}
        }
      }
    }
  }
}

fragment imageFragment on Content {
  _id
  type
  ... on media_Image {
    data {
      caption
    }
  }
  ... on media_Vector {
    data {
      caption
    }
  }
}
1 Reference to an image in the processedHtml field
2 Image as Content type
3 Image style as ImageStyle type

Using the processHtml argument which has ProcessHtmlInput type for a form item of type HtmlArea or for TextComponent field you can specify imageWidths to generate relevant links for specific widths of an image. In this case srcset attribute will be added to img tags.

For instance, when using the following fragment of query:

htmlAreaField(processHtml: { imageWidths: [600, 992] }){
    processedHtml
    images {
      ref
    }
}

The result will look as follows:

<figure class="editor-align-justify">
    <img alt="Alt text"
         src="/site/repo/branch/appName/_/image/contentID/width-768/imageName.jpg"
         data-image-ref="4f2439ff-ecef-4470-a4b4-d8929bce6ee2"
         srcset="/site/repo/branch/appName/_/image/contentID/width-600/imageName.jpg 600w,
                 /site/repo/branch/appName/_/image/contentID/width-992/imageName.jpg 992w"/>
    <figcaption>Caption text</figcaption>
</figure>

Macros

Each macro will be translated to an editor-macro tag with data-macro-ref and data-macro-name attributes in the processedHtml field value. Using these references you will be able to find details of a specific macro in the macrosAsJson or macros fields and perform custom macro processing if needed.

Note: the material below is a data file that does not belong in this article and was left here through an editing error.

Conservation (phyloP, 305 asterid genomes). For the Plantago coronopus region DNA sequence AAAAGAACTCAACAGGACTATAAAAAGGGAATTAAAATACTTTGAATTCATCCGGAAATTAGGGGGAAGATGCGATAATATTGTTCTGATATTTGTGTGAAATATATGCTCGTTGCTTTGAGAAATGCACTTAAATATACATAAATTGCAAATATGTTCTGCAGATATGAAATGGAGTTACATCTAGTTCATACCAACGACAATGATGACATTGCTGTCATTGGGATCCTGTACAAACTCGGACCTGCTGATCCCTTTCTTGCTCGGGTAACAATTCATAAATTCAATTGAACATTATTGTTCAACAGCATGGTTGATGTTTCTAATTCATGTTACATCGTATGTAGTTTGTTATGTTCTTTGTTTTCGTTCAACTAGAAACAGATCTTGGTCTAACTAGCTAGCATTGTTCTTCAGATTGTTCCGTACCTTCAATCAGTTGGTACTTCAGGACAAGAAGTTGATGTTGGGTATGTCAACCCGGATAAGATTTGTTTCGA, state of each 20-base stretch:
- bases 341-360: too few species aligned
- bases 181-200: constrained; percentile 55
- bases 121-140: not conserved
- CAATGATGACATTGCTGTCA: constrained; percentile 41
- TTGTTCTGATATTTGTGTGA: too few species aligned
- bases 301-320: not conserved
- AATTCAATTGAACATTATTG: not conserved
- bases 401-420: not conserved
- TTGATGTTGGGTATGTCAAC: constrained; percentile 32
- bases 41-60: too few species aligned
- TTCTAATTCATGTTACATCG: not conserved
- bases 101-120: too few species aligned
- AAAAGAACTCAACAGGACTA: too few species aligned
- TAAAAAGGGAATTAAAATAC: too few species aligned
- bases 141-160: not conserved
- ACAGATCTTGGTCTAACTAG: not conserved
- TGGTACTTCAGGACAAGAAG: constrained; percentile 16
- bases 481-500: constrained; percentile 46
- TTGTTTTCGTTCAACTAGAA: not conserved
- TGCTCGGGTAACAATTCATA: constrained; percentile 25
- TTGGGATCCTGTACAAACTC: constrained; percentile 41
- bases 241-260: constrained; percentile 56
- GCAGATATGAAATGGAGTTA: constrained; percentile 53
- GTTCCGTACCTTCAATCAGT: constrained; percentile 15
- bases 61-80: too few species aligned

Guillotine processes macros which have a descriptor and built-in macros called disable and embed, otherwise processing will be skipped. More details about macros.

For instance, we have an input form item called description of HtmlArea type which contains the embed macro as shown below:

Embed Macro

The query below will fetch data for the description field:

query {
  guillotine {
    get(key: "contentID") {
      ... on com_app_example_ContentType {
        data {
          description {
            raw            (1)
            processedHtml  (2)
            macrosAsJson   (3)
            macros {       (4)
              ref
              name
              descriptor
              config {
                embed {
                  body
                }
              }
            }
          }
        }
      }
    }
  }
}
1 Non-processed value of the description field
2 Processed value of the description field
3 Array of processed macros in JSON format. The order of macros will be the same as in the raw and processedHtml fields.
4 Macro allows to specify necessary fields. That field is an alternative for macroAsJson field

Results of the query:

Response for embed macro

It is common to define a schema for your macro. This is located in the /site/macros/ directory. For instance, for a macro with name testmacro the schema must be placed at /site/macros/testmacro/testmacro.xml